Editorial note: If you have not yet read our mission statement above, please do so in order that you can put our blogs in context. 

 19 March 2010


A flagship bill to privatise Britain’s publicly funded national health service (NHS) is being railroaded through its final stages in the UK Parliament this week. The service, which was set up in 1948, provides free health care to all British citizens.

The bill, backed by the governing coalition of Conservatives and Liberals, will involve the biggest root-and-branch reorganization in the history of the health service.

The aim is to carve up the current unified health care provision so as to create lucrative contracts for private sector health businesses, often part of giant overseas multinational corporations, which support the political parties in power.

It is being opposed tooth-and-nail by virtually the entire UK medical profession. A group of 240 health care professionals has taken the unprecedented step of declaring that they will stand as candidates against the government in the next parliamentary elections.

The opposition Labour Party – which had no problem with flogging off public services to the private sector when it was itself in government from 1997 to 2010 –  is also fighting the reorganisation, albeit simply in order to curry party political advantage with the voters rather than out of any principled opposition.

Accordingly, interviewed by the UK Guardian newspaper today 19 March 2012, Lady Thornton, Labour health spokeswoman in the House of Lords, went so far as to accuse the government of lying about the content of the bill.

“This is an ideologically driven bill,” she said. “They have sold us a pup.” The result would be “a terrible bureaucratic, expensive and fragmented NHS”.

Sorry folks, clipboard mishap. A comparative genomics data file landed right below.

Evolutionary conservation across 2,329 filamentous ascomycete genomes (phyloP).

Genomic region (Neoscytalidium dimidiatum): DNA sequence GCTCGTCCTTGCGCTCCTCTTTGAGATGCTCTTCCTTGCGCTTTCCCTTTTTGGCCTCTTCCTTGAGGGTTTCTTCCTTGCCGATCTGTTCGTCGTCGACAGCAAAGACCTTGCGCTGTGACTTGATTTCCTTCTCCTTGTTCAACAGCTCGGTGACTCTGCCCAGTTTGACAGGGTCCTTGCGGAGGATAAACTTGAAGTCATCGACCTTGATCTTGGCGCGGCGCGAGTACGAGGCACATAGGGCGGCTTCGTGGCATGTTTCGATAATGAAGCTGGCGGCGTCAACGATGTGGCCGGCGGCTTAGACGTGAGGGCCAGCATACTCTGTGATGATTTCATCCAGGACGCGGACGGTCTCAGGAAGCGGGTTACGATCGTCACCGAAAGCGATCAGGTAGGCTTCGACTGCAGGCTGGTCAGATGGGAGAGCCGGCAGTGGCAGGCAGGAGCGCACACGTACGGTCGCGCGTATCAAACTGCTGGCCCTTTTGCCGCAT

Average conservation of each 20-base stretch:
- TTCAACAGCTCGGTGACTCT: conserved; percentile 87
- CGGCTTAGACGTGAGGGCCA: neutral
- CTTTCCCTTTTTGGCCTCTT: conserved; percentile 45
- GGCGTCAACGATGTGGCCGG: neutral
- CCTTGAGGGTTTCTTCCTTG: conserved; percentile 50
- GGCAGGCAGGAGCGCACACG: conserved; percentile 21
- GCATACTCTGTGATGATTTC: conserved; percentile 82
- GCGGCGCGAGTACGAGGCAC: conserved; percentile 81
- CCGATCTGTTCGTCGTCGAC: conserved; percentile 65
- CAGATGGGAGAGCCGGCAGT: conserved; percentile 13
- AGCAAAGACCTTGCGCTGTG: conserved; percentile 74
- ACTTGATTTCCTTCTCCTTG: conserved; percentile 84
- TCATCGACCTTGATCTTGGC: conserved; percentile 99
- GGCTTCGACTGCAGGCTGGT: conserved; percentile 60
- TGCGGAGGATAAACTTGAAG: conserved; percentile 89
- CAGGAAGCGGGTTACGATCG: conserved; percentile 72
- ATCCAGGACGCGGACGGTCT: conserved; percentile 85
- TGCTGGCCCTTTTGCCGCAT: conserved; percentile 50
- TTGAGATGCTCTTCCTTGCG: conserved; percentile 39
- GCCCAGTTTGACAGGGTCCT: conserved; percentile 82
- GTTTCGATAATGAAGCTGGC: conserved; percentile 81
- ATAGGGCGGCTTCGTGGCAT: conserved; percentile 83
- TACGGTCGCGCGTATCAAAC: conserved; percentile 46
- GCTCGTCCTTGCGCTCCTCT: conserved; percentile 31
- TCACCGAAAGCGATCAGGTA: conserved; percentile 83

In reply,  the government’s Department of Health is quoted as saying: “The health and social care bill will hand power to general practitioners [doctors], put patients at the heart of the NHS and reduce needless bureaucracy….we are safeguarding the NHS for future generations.”

Flashback: UK readers with average memories may recall a remark made not so long ago on 2 November 2009 by Conservative opposition leader David “Pinocchio” Cameron  (who has been Prime  Minister since May 2010). Addressing the Royal College of Pathologists, he said: “With the Conservatives there will be no more of the tiresome, meddlesome, top-down restructures that have dominated the last decade of the NHS.

As Lord Gnome of the UK satirical magazine Private Eye would have said: “Some mishtake, surely?”

In fact, Mr Cameron’s pledge to the Royal College of Pathologists was simply a routine profession of the “hypocritic oath” rigidly adhered to by all members of the political confraternity to which he belongs.  Pathologists listening to Mr Cameron would have understood the reference perfectly as all members of the medical profession are bound by a similarly-worded oath.


You might perhaps care to view some of our earlier posts.  For instance:

 1. Why? or How? That is the question (3 Jan 2012)

2. Das Vierte Reich/The Fourth Reich (6 Feb 2012)

3. The shoddiest possible goods at the highest possible prices (2 Feb 2012)

4. Where’s the beef? Ontology and tinned meat (31 Jan 2012)

5. What would Gandhi have said? (30 Jan 2012)

Every so often we shall change this sample of previously published posts.




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